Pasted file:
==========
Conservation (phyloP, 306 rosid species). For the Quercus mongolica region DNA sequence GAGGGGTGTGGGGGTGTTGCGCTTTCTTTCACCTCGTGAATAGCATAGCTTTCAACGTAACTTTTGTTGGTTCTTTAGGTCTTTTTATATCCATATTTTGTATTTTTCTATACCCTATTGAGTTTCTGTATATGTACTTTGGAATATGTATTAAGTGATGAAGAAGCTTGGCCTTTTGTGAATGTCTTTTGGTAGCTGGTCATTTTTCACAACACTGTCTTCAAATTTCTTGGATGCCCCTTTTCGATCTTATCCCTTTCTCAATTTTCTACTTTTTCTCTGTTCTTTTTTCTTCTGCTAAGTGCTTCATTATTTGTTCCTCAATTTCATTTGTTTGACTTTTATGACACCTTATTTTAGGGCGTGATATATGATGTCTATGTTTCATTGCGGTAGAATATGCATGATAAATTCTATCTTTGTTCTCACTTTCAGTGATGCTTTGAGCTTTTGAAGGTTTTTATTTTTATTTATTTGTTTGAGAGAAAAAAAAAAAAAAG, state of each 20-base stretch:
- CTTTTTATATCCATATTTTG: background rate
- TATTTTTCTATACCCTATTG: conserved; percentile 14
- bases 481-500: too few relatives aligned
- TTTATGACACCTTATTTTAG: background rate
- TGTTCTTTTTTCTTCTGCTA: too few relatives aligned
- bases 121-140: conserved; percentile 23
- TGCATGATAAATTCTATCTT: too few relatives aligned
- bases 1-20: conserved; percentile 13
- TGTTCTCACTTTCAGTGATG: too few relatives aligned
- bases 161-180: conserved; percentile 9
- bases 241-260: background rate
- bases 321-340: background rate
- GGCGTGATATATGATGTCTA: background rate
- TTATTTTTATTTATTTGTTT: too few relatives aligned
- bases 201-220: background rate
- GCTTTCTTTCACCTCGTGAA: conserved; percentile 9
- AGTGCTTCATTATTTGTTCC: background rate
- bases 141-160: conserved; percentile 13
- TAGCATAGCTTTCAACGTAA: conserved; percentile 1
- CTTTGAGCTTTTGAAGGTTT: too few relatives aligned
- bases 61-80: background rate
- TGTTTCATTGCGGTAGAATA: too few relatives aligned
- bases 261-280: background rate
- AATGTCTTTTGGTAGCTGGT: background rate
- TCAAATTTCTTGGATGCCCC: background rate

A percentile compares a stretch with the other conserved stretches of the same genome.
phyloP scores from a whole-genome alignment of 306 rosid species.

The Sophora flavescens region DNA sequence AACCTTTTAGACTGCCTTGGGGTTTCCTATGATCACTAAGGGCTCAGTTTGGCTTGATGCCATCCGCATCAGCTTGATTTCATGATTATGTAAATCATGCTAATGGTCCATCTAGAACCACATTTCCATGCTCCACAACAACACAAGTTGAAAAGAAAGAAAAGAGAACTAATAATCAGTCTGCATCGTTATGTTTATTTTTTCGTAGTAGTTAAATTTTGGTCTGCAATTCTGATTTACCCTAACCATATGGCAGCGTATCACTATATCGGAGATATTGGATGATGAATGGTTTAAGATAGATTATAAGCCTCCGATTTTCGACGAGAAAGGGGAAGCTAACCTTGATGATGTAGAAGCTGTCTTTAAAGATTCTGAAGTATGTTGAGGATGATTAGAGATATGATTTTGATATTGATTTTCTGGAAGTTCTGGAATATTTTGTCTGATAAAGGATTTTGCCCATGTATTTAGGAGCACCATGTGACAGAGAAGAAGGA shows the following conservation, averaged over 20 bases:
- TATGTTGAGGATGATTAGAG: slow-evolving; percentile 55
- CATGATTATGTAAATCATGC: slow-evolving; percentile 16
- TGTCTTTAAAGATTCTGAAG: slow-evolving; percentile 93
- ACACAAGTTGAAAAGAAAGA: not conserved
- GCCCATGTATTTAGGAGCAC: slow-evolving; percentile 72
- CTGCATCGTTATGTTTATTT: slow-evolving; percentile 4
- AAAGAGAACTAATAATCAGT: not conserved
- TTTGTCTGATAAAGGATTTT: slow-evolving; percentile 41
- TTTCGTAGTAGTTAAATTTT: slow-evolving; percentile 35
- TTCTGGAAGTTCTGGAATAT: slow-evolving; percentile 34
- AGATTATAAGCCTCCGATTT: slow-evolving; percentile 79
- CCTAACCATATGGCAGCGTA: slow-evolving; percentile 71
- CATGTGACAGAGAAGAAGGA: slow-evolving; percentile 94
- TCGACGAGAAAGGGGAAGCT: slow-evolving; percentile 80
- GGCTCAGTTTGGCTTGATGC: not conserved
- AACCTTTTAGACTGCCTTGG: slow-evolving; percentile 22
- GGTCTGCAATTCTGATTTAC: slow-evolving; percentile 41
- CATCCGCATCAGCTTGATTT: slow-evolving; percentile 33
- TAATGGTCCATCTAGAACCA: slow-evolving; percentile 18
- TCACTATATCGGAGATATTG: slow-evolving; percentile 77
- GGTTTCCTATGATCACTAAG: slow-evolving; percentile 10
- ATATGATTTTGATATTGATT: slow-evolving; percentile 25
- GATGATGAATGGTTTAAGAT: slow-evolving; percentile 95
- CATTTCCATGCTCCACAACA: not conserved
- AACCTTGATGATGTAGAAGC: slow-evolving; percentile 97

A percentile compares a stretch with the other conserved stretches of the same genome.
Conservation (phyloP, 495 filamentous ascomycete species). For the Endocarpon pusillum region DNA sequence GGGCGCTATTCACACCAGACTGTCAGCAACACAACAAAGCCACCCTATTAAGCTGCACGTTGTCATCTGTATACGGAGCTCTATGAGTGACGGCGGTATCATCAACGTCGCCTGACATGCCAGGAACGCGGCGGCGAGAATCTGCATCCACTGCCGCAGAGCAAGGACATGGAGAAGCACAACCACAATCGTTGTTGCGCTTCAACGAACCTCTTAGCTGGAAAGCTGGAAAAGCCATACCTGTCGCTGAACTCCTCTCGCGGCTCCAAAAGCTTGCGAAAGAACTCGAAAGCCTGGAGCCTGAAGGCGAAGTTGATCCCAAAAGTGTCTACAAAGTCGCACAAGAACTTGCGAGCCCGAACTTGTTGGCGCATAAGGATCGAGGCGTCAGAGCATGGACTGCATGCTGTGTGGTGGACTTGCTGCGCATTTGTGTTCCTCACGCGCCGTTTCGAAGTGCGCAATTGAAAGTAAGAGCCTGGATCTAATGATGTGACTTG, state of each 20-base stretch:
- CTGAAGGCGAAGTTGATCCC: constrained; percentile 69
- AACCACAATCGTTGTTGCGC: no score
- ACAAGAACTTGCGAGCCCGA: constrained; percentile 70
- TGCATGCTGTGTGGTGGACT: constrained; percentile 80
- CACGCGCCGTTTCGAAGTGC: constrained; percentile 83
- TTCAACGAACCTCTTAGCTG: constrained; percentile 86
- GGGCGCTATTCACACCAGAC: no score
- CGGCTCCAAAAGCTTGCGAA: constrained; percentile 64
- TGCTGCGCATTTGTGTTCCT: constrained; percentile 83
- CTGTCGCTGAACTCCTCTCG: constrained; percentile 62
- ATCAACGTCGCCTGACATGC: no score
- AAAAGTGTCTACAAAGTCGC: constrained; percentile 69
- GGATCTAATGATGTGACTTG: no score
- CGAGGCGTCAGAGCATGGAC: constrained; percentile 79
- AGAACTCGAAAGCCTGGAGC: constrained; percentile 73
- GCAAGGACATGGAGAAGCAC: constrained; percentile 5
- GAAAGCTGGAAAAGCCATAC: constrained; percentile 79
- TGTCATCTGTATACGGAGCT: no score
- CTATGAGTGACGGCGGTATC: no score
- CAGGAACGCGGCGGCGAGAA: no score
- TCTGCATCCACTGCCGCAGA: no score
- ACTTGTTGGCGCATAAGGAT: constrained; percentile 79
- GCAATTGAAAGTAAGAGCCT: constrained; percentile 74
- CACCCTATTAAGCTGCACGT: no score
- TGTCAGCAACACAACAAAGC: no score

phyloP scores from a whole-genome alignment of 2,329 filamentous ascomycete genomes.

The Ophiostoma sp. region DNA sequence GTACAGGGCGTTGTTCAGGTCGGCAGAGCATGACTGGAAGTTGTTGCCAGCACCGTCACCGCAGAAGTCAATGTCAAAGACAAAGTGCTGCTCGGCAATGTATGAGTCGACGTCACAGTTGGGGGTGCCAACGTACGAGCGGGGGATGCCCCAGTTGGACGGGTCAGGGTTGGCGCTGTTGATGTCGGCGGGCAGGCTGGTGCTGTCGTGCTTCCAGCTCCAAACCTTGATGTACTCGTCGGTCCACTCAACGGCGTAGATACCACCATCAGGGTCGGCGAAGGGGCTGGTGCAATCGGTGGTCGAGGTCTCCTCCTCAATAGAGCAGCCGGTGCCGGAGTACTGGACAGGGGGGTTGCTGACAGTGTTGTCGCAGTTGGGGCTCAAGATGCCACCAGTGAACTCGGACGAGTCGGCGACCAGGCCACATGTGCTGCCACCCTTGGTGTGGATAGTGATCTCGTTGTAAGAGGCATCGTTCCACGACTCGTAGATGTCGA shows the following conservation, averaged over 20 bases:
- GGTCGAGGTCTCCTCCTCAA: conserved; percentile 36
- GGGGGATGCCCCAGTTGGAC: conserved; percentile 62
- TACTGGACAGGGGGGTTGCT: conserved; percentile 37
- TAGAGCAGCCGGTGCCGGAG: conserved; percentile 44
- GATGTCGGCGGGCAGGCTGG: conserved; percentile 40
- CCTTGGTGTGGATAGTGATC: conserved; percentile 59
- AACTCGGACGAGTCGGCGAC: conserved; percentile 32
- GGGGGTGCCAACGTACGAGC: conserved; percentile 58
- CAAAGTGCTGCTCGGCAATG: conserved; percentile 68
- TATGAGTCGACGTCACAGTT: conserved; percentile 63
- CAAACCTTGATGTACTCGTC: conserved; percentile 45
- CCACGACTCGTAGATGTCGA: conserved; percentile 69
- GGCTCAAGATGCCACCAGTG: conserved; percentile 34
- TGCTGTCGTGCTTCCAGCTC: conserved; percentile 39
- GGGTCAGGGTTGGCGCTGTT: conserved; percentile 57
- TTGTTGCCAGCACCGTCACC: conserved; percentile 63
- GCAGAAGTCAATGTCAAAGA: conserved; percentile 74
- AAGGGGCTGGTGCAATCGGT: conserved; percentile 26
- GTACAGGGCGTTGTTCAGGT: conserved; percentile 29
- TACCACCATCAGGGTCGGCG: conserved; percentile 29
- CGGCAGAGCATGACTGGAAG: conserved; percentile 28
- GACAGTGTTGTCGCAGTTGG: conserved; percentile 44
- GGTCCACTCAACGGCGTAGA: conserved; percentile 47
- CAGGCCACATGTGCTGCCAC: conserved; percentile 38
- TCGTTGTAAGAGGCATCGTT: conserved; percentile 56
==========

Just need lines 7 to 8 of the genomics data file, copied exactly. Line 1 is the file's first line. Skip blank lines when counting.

- bases 121-140: conserved; percentile 23
- TGCATGATAAATTCTATCTT: too few relatives aligned